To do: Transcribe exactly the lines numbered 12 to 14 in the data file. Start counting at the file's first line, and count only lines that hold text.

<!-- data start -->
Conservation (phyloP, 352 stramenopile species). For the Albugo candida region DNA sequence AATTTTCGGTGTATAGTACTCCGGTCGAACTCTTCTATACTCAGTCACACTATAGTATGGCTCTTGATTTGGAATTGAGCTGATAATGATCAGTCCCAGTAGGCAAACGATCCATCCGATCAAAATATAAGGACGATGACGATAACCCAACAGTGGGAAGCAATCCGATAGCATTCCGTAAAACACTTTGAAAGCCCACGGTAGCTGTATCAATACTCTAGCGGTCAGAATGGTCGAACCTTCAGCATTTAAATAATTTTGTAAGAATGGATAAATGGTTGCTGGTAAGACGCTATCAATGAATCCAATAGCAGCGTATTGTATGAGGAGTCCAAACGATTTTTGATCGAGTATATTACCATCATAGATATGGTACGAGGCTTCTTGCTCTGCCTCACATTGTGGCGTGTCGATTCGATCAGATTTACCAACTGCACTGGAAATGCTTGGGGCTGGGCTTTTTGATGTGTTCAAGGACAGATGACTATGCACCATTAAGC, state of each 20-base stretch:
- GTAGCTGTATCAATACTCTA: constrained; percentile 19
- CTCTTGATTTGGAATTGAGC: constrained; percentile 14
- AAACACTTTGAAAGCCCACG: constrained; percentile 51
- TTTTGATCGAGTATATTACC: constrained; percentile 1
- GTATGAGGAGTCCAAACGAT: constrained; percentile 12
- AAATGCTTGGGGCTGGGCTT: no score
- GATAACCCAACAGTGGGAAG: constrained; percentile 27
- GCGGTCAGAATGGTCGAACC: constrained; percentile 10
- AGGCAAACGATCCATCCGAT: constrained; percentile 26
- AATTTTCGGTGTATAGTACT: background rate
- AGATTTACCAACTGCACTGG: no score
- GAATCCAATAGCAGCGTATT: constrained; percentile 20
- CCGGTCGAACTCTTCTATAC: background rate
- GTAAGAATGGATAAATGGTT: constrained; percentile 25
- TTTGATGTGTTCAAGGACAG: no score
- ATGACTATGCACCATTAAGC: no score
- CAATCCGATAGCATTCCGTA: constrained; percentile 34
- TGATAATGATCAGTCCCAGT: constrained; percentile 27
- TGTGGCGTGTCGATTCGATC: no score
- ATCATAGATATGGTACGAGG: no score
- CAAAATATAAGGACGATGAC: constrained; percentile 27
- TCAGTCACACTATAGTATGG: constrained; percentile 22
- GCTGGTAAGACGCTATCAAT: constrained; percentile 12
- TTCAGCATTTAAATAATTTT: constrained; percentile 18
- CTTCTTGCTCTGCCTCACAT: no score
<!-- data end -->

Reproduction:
- AGATTTACCAACTGCACTGG: no score
- GAATCCAATAGCAGCGTATT: constrained; percentile 20
- CCGGTCGAACTCTTCTATAC: background rate